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BIM: Sharing is caring

Sharing of and reliance on BIM data is central to the idea that BIM will lead to a more efficient, more economical, and more collaborative construction process.

January 18, 2019 |

For more than a decade Building Information Modeling (BIM) has been increasing its market share as the primary documentation tool for the architectural practice. BIM promises a more collaborative and integrated design and (hopefully) construction process. The fear is a “Wild West” amalgamation of models authored by various parties, unclear responsible control and licensing issues, and the reliability and changeable nature of digital data.

As architect’s, we’re at ground zero for this change being faced with increase requests and pressure to share the digital model with other project participants. While you could treat your BIM files like your old CADD files and avoid the risks by requiring a signed release agreement absolving you of any responsibility for Model content, that’s not how the BIM world is supposed to work. Sharing of and reliance on BIM data is central to the idea that BIM will lead to a more efficient, more economical, and more collaborative construction process. So rather than hunkering down and avoiding all risk, architects can intelligently embrace the opportunity and try to reap the rewards of improved efficiency, providing your client with a better value proposition and potentially reducing your exposure to project risk.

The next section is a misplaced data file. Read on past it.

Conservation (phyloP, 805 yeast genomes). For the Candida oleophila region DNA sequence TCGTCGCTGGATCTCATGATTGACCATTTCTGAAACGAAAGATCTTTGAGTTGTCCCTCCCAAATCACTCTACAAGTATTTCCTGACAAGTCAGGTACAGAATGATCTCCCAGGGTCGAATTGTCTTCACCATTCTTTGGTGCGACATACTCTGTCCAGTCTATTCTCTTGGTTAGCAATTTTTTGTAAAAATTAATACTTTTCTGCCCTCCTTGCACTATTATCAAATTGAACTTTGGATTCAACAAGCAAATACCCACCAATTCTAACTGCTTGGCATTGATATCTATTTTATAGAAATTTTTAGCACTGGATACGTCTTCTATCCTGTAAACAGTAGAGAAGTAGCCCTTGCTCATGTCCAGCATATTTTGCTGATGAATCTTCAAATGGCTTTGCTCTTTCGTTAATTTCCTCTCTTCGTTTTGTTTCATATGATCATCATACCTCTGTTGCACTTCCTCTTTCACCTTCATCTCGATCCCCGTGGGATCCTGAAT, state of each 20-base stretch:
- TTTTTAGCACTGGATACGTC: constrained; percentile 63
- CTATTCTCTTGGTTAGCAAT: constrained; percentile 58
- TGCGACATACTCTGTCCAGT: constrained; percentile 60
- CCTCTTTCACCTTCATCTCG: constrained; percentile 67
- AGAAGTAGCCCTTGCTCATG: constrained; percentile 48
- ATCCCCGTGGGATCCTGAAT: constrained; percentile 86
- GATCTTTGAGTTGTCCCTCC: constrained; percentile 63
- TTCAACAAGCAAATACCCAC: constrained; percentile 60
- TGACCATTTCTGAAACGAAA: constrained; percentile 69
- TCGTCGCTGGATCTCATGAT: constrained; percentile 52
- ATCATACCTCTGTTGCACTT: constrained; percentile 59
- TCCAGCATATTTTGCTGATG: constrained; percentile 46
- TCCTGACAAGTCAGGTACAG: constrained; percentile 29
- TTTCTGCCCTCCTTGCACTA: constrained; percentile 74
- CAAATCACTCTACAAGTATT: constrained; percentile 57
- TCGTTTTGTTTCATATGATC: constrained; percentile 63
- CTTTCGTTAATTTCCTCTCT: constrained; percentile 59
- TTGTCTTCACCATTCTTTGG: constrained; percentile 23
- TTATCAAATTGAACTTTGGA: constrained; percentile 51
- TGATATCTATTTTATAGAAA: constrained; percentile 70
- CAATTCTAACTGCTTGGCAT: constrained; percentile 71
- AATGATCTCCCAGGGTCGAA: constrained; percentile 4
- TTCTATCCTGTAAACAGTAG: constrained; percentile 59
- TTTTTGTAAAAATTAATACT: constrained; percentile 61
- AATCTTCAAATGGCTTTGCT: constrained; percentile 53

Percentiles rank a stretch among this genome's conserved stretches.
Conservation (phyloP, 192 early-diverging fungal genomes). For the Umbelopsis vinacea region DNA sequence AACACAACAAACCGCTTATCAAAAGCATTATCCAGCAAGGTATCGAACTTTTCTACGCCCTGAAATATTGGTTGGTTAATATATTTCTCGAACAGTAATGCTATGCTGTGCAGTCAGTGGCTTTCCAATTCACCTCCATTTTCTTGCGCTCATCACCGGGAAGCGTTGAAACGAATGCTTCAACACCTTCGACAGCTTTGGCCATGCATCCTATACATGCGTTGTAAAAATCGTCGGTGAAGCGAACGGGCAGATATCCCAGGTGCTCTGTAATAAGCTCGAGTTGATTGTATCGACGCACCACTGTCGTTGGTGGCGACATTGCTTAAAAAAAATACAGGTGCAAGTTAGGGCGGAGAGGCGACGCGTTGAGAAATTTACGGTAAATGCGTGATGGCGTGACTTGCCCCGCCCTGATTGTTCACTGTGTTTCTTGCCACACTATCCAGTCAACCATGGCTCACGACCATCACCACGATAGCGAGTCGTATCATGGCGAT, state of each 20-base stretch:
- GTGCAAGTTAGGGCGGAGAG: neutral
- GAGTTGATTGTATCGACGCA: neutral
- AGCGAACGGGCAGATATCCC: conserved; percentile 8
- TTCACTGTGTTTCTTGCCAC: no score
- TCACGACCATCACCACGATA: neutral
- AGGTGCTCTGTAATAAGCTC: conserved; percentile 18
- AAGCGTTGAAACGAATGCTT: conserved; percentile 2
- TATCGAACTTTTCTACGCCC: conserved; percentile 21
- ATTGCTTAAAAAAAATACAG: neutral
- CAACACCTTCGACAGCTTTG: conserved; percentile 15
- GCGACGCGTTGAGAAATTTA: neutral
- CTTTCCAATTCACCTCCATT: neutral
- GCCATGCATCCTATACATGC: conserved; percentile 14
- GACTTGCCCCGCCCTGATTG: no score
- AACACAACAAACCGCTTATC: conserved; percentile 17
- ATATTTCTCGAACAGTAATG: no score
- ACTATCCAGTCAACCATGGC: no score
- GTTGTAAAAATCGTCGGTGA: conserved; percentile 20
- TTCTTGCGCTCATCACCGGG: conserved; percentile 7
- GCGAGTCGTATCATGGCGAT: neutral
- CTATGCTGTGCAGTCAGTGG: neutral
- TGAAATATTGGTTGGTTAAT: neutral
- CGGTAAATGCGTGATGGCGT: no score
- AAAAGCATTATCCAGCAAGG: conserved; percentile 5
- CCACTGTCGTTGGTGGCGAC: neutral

Establish ground rules with the AIA’s E203

There is no question that this is a transformational change to the rules of the game. When the model leaves the protection of your network there are legitimate concerns to address.  Who is using it? The people I authorized, of course, but who did they give it to?  What are they using it for? Please don’t tell me my Schematic Design Model being mined for material take-offs! These are legitimate questions and concerns, but they do not need to be showstoppers. To accommodate sharing your model, you need to be able to establish some ground rules for how the data will be used, who is allowed to use the data and what the consequences are when it is used differently. The AIA’s digital practice family – the E203/G201/G202 documents – provide a good contractual and practice tool for managing your BIM use and establishing those ground rules.

E203-2013 Building Information Modeling and Digital Data Exhibit is an exhibit document intended to be attached to the parties’ agreement. It covers the general issues related to the use of BIM. E203 establishes the basic ground rules, while the specific details are memorialized in G202-2013 Project BIM Protocol. This organization – an exhibit and separate form – allows you to establish a baseline understanding when a project is just getting started and then elaborate on that understanding as the project develops without amending the contract.